Night Trap was developed over six months and was part movie shoot and part programming. The film was shot on 35 mm film in Culver City, CA across 16 days in 1987, with editing taking another few months. The film was directed by James Riley. The director of photography was Don Burgess, who later went on to shoot the award-winning Forrest Gump (1994). Originally the set was going to be darker, but it was made brighter for fear the footage would pixelate in-game. The script was unusual because it was built around the multi-linear gameplay. Riley was focused on timing the shoots correctly to sync the movement of actors among the rooms. There were four scenes occurring simultaneously at any given time, although there were eight rooms (the other four being still images). Dana Plato was the most famous actor involved, known for her work on the American sitcom Diff'rent Strokes (1978–86). Plato's career was spiraling downward at the time, partially due to her personal problems with drugs and alcohol. At first, she was eager to work on Night Trap, but later she became more problematic though Fulop said he had no problems with her on set and the two enjoyed working together. She reportedly made little effort to hide the fact that doing this project was a huge step down from her previous popularity. The Augers were played by stuntmen. They developed a hobbling walk so that they would always be prepared to fall when the traps dropped under their feet. The software was developed concurrently with the filming and editing. Through developing Night Trap, Fulop and his team came to realize their old-fashioned development methods did not always work with interactive movies. The team could not go back and "tweak" on-screen elements and other assets, such as inserting new scenes or changing the time an actor comes into view. They had to work with the video footage they were handed over.
Night Trap was ready for the launch of the NEMO in 1989 alongside another interactive movie, Sewer Shark. Both games had a combined budget of about US$4.5 million ($1.5 for Night Trap, and $3 million for Sewer Shark) making them two of the most expensive video games of the era. However, just before the launch of the NEMO in early 1989, which was now called the Control-Vision, Hasbro canceled the system release. The company cited high hardware costs as the reason. The system was originally intended to sell for $199, but the high manufacturing costs of the system's DRAM drove it to US$299 (equivalent to $624.25 in 2020). In contrast, the market-leading Nintendo Entertainment System sold for around $100 in 1989. Riley also cited the high cost of filmmaking for deterring Hasbro. Disappointed by the whole affair, Fulop went on to form PF Magic, which later created the Petz virtual pet simulation series. Zito purchased the rights to the abandoned Control-Vision games, and after learning that Sony was considering Sewer Shark for a release on its forthcoming Super NES CD-ROM, he founded his own company to bring them to the system, Digital Pictures. When the Super NES CD-ROM failed to materialize, Zito began working with Sega for a release on the Sega CD. Night Trap transitioned from VHS to CD-ROM and was released in 1992 for the Sega CD, five years after it was originally filmed. Sega also released the Sega CD version in Japan on November 19, 1993.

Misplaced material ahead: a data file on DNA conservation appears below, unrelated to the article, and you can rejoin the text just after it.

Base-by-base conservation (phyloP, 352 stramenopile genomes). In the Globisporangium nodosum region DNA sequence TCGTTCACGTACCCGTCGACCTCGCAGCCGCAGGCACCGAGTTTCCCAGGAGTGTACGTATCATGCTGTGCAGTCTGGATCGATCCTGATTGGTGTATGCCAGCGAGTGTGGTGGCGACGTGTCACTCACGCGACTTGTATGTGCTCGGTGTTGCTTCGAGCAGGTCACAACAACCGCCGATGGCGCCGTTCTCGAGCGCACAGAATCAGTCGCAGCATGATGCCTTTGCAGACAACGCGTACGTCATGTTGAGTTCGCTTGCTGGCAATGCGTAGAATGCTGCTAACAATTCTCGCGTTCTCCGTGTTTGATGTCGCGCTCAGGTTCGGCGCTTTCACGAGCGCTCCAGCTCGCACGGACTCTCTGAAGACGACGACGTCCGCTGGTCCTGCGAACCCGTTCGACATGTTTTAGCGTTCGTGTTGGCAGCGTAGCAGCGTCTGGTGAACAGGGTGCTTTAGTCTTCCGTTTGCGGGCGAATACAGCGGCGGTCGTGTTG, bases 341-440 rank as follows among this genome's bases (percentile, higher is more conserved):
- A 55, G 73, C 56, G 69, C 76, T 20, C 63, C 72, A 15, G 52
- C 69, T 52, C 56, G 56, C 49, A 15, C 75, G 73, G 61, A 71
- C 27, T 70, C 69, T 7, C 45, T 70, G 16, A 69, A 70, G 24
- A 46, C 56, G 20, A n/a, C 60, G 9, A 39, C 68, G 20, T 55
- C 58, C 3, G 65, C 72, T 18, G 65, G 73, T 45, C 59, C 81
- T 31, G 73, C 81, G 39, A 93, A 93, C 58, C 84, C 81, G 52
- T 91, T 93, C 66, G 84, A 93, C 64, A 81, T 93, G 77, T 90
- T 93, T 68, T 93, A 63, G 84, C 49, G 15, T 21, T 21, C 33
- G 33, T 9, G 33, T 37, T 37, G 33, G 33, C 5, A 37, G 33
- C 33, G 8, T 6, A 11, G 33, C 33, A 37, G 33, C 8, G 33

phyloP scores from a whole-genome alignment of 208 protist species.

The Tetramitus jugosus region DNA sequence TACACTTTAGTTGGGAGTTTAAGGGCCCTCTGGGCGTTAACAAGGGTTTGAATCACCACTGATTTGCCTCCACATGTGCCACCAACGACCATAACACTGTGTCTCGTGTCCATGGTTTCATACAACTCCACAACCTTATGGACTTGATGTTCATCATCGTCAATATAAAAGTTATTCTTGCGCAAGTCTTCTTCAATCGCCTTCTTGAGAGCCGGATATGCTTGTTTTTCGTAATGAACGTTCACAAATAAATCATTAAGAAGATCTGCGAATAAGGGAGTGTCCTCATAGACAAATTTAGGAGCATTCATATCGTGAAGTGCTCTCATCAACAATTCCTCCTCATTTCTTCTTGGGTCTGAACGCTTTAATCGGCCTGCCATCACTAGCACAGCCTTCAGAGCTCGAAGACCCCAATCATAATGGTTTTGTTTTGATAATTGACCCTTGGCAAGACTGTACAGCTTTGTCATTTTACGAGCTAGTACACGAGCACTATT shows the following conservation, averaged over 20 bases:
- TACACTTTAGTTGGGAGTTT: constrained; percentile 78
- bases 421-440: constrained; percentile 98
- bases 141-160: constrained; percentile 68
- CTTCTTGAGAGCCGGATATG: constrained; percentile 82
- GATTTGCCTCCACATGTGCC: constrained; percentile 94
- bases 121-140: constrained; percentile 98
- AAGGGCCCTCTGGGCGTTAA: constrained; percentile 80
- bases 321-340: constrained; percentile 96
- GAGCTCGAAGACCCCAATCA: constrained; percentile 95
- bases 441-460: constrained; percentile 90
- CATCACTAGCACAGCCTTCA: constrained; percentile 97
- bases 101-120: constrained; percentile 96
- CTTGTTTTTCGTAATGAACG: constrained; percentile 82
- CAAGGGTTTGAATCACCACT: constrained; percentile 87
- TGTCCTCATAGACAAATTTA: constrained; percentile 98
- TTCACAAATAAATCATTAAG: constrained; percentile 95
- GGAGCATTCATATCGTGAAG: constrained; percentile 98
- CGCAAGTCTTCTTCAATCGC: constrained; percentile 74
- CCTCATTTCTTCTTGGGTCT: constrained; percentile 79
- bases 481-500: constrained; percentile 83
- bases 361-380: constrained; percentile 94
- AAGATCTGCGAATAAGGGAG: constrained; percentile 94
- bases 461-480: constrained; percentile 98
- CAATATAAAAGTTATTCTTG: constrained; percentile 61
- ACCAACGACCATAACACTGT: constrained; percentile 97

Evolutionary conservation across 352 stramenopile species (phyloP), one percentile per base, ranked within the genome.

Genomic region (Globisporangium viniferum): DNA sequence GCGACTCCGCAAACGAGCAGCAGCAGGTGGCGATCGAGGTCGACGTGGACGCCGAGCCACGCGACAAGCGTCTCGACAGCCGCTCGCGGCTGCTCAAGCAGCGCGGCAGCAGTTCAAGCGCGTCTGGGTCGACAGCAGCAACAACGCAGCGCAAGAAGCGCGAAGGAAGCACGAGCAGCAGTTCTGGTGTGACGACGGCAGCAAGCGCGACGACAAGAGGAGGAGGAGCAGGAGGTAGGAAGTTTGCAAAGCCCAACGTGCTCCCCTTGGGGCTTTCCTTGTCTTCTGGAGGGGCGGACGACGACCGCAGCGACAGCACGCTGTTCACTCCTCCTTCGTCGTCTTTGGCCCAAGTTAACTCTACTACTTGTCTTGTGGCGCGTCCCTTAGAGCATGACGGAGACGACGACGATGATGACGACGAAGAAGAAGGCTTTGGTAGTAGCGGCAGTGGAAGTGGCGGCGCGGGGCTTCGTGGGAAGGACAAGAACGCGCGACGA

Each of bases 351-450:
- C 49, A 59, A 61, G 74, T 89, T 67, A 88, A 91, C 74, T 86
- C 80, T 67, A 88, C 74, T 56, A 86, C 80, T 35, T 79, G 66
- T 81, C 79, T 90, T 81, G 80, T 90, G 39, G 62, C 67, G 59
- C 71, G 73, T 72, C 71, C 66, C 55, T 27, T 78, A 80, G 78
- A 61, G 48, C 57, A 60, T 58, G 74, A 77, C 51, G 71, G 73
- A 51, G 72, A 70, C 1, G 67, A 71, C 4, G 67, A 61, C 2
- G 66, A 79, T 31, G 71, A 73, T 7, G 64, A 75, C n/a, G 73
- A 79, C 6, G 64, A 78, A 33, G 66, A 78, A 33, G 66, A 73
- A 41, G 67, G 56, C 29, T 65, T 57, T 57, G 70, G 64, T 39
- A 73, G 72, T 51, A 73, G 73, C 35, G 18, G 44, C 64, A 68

United States congressional hearings
|"Video Game Violence", US Senate Governmental Affairs & Judicial Subcommittees (December 9, 1993)|
On December 9, 1993, a United States Senate committee held a hearing on the subject of video game violence. The hearing was led by senators Joe Lieberman and Herb Kohl and was covered in major newspapers including USA Today, The Washington Post and The New York Times. Throughout the hearing, the committee scrutinized Night Trap along with Midway's Mortal Kombat (1992). Lieberman, who admitted never playing the game, claimed Night Trap featured gratuitous violence and promoted sexual aggression against women. One game over scene considered particularly offensive involved the nightgown-clad character Lisa being captured by Augers attempting to drain her blood. Tom Zito attempted to explain the context of the nightgown scene in defense of the game, but he claims he was silenced. In the short documentary Dangerous Games (included with PC versions), the producers and some members of the cast explain that the plot of the game was to in fact prevent the trapping and killing of women. In addition, the blood draining device was intended to look very unrealistic to mitigate the violence. There are scenes in which the girls are grabbed or pulled by enemies, but no nudity or extreme acts of violence were ever filmed or incorporated into the game.